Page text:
It’s not a real word, but I’m going to construct it and use it as:
The abnormal fear of the smallest defined number.
Stephen Meyer lays out a case that makes it irrational to believe in evolution. The whole video is worth watching, but the link starts at minute 24, when his talk begins to destroy the foundation of evolution.
If you know and understand math, you’ll agree. I’ll leave alone (for now) that without a Christian worldview, one cannot even account for the invariant, absolute, and universal laws like mathematics. At about minute 30 he gets into the math itself:
For every 12 letters (in the English language) that are functional/meaningful there are 100,000,000,000,000 other ways to arrange those same characters…that are non-functional/meaningful. The very same things are true in the DNA protein case. The ratio to non-functional sequences to functional sequences is even more prohibitively small than in the case of the English language.
For a small protein, the chances of getting a functional sequence without guidance is 1 over 10 ^ 77. This is a number so small that it does not even warrant a definition with latin prefixes. The real problem is much worse for evolutionists who insist that natural selection acting on random mutations has generated all functional code. Since the chances of getting a non-functional protein are so much greater than all of the possible chances (all of the creatures 10 ^ 40) over the perceived available amount of time (3.5 X 10 ^ 9), logic dictates that we declare the evolutionary theory as failed.
Dr. Meyer built his case to answer theistic evolutionists, but the case is even more powerful when used against naturalists, who demand that there is no Creator. So fearful are evolutionists of these arguments that they choose not to even engage with Meyer’s arguments. They resort instead to strawman, ad hominem, and genetic fallacy arguments. When exposed to the near infinitely small chances that their worldview kingdoms have any substance, they become prey to YoctoNumeroPhobia. It is an irrational fear and is solvable by trusting the Creator in what He has revealed. It makes sense rationally (to trust One with infinite knowledge and love), logically (science supports the conclusion) and morally (God provides forgiveness for sin.)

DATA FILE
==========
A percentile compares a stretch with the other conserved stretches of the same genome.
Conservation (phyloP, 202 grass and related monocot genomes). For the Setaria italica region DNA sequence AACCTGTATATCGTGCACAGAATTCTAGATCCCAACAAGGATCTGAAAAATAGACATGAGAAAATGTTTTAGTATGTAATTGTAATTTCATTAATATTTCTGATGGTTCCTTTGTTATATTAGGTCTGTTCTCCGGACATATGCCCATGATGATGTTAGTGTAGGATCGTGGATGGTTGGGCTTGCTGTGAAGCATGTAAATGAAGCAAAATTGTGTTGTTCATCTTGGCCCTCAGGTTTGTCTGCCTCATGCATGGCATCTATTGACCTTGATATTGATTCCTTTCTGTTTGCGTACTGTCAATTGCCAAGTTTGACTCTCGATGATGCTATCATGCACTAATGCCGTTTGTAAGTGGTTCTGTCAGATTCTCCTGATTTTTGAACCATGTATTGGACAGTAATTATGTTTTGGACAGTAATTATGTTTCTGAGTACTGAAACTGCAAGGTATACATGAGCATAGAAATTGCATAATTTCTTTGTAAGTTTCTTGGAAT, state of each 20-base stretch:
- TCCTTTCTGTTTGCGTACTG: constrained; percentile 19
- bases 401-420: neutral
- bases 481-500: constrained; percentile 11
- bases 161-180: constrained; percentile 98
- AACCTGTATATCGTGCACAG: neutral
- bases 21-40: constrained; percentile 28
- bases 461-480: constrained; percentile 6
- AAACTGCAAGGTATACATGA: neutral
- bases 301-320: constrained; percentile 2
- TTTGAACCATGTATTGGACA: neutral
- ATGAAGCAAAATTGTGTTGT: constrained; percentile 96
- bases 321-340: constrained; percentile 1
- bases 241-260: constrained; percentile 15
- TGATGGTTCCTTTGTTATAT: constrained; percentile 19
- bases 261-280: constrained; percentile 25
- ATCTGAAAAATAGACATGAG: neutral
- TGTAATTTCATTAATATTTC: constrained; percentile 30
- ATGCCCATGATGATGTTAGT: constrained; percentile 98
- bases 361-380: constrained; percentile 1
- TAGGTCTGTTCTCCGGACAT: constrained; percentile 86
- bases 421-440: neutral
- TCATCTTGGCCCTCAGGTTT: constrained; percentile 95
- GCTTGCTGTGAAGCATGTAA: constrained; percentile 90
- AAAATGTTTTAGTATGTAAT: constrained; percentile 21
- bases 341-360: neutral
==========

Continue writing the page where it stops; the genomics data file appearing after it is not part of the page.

I do want to cover a few comments that Meyer only minimally addresses in his talk. Meyer is not a biblical creationist, but I’m pretty sure that can be solved if he were to read my posts on this blog.
Many think they must adopt an evolutionary understanding of biological origins despite its substantial cost to the coherence of basic Christian doctrine.
I could not agree more!!!! The gospel of Jesus Christ is clear!
- The Creator made a universe that was very good
- God declared that life was to reproduce according to its kind.
- Adam and Eve rebelled and brought death, bloodshed, pain, and the curse of sin into creation. Genesis 3. Romans 5. Romans 8. I Cor 15
- To bring glory to Himself, God’s plan to offer a substitute to take on God’s wrath in the place of sinful humans was made manifest in Jesus. Jesus took the curse of sin upon himself, which allowed God’s children to be in relationship to him.
- Jesus rose from the dead.
Is evolutionary theory so well established that it makes it compulsory to read scripture in a completely different way.
It is so important that people not take naturalistic interpretations to scripture. So many heresies arise from trying to dilute the teachings of God’s revelation with cultural proclivities.
So, don’t let YoctoNumeroPhobia crush your soul.
God’s Word can be trusted in what He has revealed about history, so we can trust Him with our future! He is trustworthy!!!
Meyers make some very compelling points, so it’s a shame that many evolutionists are so unwilling to follow the logic. Charles Marshall is a prime example as he attempts to address Meyer’s claims by begging the question.But this is all they have.
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